The non-coverage of Wikileaks’ “Detainee Policies” on interrogation documents after their initial release is in itself astounding, but even more surprising is the fact that when examined some of the documents don’t appear to be what they are claimed to be. What follows is analysis, with response by both Wikileaks and DoD.
|By: Jeff Kaye Tuesday February 26, 2013 5:53 am|
|By: Jeff Kaye Tuesday October 9, 2012 5:00 pm|
Arbabsiar is Iranian-born, but a U.S. naturalized citizen, a Texas used car salesman with a cousin in the Iranian Quds force. According to U.S. prosecutors, in 2011, Arbabsiar contacted a confidential DEA informant in Mexico, and, believing he was talking to someone in a Mexican drug cartel, arranged the assassination of Saudi ambassador Adel al-Jubeir. But the assassination and other alleged terrorist plots, of course, never took place, and Arbabsiar was detained in Mexico, flown to the U.S. and interrogated by the FBI at (it turns out) an undisclosed military base from September 29 to October 10, 2011.
|By: Kevin Gosztola Thursday August 2, 2012 5:48 pm|
A “primer” from the Federal Bureau of Investigation (FBI) seems to encourage the use of isolation to break down prisoners in overseas prisons. Published in 2011, it advocates the use of this coercive measure to break detainees ahead of interrogations, which violates or runs contrary to FBI policy.
|By: Kevin Gosztola Saturday July 14, 2012 10:15 am|
Jeffrey Kaye and Jason Leopold of Truthout published an exclusive on a Defense Department (DoD) report on the alleged drugging of prisoners in the custody of the US military that had been declassified. The report put together by the DoD inspector general acknowledged that “powerful antipsychotic and other medications ‘could impair an individual’s ability to provide accurate information.’” And, while the report didn’t confirm the prisoners’ allegations that system drugging was taking place, the reporting done by Kaye and Leopold indicates there were several gaps in the investigation. The report should not be considered conclusive evidence that the drugging alleged by prisoners did not take place.
I spoke with Kaye about his exclusive story.
|By: Jeff Kaye Thursday August 25, 2011 5:00 pm|
A new proposed “casebook” on psychologist ethics in national security settings, written by the Ethics Committee of the American Psychological Association (APA), tells psychologists that when assessing whether an interrogation technique is abusive or not, they should consider, among other factors, whether there are “data to support that the technique is effective in gathering accurate information.” This determination, which places the needs of the military or intelligence gathering entity above that of the person the psychologist is examining, demonstrates how blatantly unethical it is for psychologists to participate in these interrogations.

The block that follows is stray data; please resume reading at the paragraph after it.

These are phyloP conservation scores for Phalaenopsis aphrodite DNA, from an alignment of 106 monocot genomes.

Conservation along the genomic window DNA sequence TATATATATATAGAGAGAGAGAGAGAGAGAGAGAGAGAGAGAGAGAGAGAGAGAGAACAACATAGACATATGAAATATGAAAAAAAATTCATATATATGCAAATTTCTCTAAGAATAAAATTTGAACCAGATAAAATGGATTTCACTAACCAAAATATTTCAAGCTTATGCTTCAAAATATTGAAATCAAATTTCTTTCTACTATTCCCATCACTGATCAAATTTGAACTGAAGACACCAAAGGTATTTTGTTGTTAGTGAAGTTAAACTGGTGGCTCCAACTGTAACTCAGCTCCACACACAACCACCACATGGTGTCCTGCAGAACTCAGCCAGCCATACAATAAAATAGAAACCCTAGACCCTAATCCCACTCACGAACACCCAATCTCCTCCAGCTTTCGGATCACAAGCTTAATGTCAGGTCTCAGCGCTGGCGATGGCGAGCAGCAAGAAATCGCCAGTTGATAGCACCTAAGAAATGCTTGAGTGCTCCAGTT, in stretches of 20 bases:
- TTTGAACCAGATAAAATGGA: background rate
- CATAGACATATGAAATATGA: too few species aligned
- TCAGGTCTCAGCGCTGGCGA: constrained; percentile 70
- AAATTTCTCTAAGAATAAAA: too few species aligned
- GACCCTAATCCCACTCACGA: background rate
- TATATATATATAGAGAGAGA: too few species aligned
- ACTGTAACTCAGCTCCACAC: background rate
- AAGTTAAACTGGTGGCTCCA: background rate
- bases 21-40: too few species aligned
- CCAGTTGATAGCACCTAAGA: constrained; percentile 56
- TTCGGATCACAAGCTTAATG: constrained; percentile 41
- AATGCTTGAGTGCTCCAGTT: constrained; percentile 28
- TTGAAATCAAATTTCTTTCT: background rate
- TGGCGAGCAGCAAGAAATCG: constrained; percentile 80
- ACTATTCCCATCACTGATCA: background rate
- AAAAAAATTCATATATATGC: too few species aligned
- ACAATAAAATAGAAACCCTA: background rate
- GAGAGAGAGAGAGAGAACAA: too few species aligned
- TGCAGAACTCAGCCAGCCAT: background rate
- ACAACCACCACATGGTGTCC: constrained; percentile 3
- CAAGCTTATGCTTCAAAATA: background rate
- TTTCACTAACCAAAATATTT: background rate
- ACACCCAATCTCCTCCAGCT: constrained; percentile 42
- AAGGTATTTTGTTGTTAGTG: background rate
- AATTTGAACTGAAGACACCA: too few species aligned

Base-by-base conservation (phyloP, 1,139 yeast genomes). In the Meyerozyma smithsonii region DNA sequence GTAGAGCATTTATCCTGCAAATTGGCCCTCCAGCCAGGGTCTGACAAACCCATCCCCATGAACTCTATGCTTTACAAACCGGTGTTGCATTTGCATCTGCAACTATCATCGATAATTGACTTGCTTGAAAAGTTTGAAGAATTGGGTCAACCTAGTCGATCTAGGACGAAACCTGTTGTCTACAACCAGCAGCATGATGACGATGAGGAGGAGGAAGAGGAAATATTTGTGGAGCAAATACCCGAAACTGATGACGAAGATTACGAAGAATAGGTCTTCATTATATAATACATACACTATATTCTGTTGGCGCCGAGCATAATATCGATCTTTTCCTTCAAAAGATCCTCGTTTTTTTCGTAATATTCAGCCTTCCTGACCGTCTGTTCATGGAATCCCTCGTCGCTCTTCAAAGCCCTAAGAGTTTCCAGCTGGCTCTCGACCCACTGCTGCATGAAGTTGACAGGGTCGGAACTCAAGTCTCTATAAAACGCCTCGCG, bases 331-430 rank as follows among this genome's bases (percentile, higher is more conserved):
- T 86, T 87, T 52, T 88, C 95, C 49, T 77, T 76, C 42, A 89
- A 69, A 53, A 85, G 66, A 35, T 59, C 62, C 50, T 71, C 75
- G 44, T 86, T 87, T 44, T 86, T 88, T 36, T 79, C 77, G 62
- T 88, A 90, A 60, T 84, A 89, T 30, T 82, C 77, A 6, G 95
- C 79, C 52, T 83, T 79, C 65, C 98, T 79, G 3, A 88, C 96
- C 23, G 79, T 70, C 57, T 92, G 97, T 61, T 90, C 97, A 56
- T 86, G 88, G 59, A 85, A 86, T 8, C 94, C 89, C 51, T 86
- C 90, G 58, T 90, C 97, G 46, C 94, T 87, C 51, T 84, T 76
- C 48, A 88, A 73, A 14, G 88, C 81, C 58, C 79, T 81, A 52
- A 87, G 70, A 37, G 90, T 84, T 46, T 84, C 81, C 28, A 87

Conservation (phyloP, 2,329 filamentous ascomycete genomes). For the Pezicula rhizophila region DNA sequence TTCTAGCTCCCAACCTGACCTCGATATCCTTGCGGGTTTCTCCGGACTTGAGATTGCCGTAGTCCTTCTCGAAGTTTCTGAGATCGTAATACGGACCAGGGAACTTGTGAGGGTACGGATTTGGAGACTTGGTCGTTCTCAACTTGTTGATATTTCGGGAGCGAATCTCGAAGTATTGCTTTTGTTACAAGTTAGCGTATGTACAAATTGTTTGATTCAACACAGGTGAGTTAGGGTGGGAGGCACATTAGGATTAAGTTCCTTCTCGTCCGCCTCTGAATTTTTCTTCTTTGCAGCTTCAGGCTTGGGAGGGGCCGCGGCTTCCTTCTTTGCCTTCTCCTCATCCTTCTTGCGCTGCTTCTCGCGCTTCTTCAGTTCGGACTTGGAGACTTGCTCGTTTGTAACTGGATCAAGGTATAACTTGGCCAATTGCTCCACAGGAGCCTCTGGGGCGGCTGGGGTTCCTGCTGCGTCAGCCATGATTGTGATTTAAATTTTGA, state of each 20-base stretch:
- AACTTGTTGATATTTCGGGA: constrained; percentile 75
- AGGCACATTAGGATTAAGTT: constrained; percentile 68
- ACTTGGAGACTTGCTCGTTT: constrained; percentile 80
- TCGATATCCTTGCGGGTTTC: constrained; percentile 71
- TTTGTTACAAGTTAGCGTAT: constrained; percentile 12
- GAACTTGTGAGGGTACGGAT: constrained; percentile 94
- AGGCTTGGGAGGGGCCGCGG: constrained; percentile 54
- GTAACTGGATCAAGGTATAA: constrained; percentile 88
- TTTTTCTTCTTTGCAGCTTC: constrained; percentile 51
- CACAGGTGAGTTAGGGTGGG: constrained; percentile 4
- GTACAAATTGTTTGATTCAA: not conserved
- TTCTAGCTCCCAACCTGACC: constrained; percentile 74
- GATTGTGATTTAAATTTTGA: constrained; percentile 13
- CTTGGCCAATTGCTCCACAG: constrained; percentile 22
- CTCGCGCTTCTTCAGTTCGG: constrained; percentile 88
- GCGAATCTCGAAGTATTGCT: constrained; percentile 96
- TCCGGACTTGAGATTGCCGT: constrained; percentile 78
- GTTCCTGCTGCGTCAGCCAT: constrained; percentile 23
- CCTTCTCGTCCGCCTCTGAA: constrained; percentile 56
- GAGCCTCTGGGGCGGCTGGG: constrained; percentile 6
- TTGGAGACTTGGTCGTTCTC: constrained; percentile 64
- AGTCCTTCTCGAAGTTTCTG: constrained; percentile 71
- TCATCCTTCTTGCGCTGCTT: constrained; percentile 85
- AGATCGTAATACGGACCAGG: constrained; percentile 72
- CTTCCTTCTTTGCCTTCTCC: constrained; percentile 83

While it’s shocking that APA would call upon psychologists to weigh an interrogation technique’s “effectiveness” with other ethical standards, it’s even crazier when one considers it took them six years to write this up, having been originally tasked with writing an “ethics casebook” for interrogations back in 2005.
|By: emptywheel Saturday July 9, 2011 1:59 pm|
In The Interrogator: An Education, retired CIA clandestine officer Glenn Carle tells how, in fall 2002, he was sent to the Middle East to interrogate a purportedly high level al Qaeda figure he calls CAPTUS. While Carle does not identify either the detainee or the countries in which he interrogated him, Scott Horton reports the detainee is an Afghan named Pacha Wazir who, before he was captured, ran a hawala al Qaeda used; the two locations are Morocco and Afghanistan’s Salt Pit. After some weeks of rapport-based interrogation, Carle became convinced CAPTUS wasn’t as involved in al Qaeda as CIA believed him to be.
|By: Jeff Kaye Monday April 25, 2011 12:46 pm|
The new Wikileaks document release on Guantanamo consists of intelligence assessments of Guantanamo detainees whose factual basis is hopelessly compromised, not least by “facts” produced under torture. Former detainee David Hicks’s supporters are fighting back with a press release detailing the many government lies and errors.
|By: Jeff Kaye Thursday February 10, 2011 6:00 am|
In an otherwise interesting article summarizing much of what is wrong with the non-accountability policies of the U.S. state when it comes to punishing its torturers, Associated Press reporters Adam Goldman and Matt Apuzzo repeat in passing an old canard about the CIA’s previous activities in regards to interrogation. The CIA had never been in [...]
|By: Jeff Kaye Tuesday October 19, 2010 6:07 am|
A new report by George Soros’s Open Society Foundations corroborates earlier news stories on torture and cruel, inhuman, and degrading treatment of prisoners by the U.S. forces at a secret prison within the Bagram complex near Kabul, Afghanistan. While the vast majority of the press have ignored it, one of the report’s “main findings” was that the abuse of prisoners is linked to use of the Army Field Manual’s Appendix M.
|By: Jeff Kaye Monday September 13, 2010 2:35 pm|
The Washington Post’s Walter Pincus reports on the non-coercive interrogation of an Al Qaeda suspect without noting that the interrogator involved, Stephen Gaudin, was a participant in the torture interrogation of Abu Zubaydah.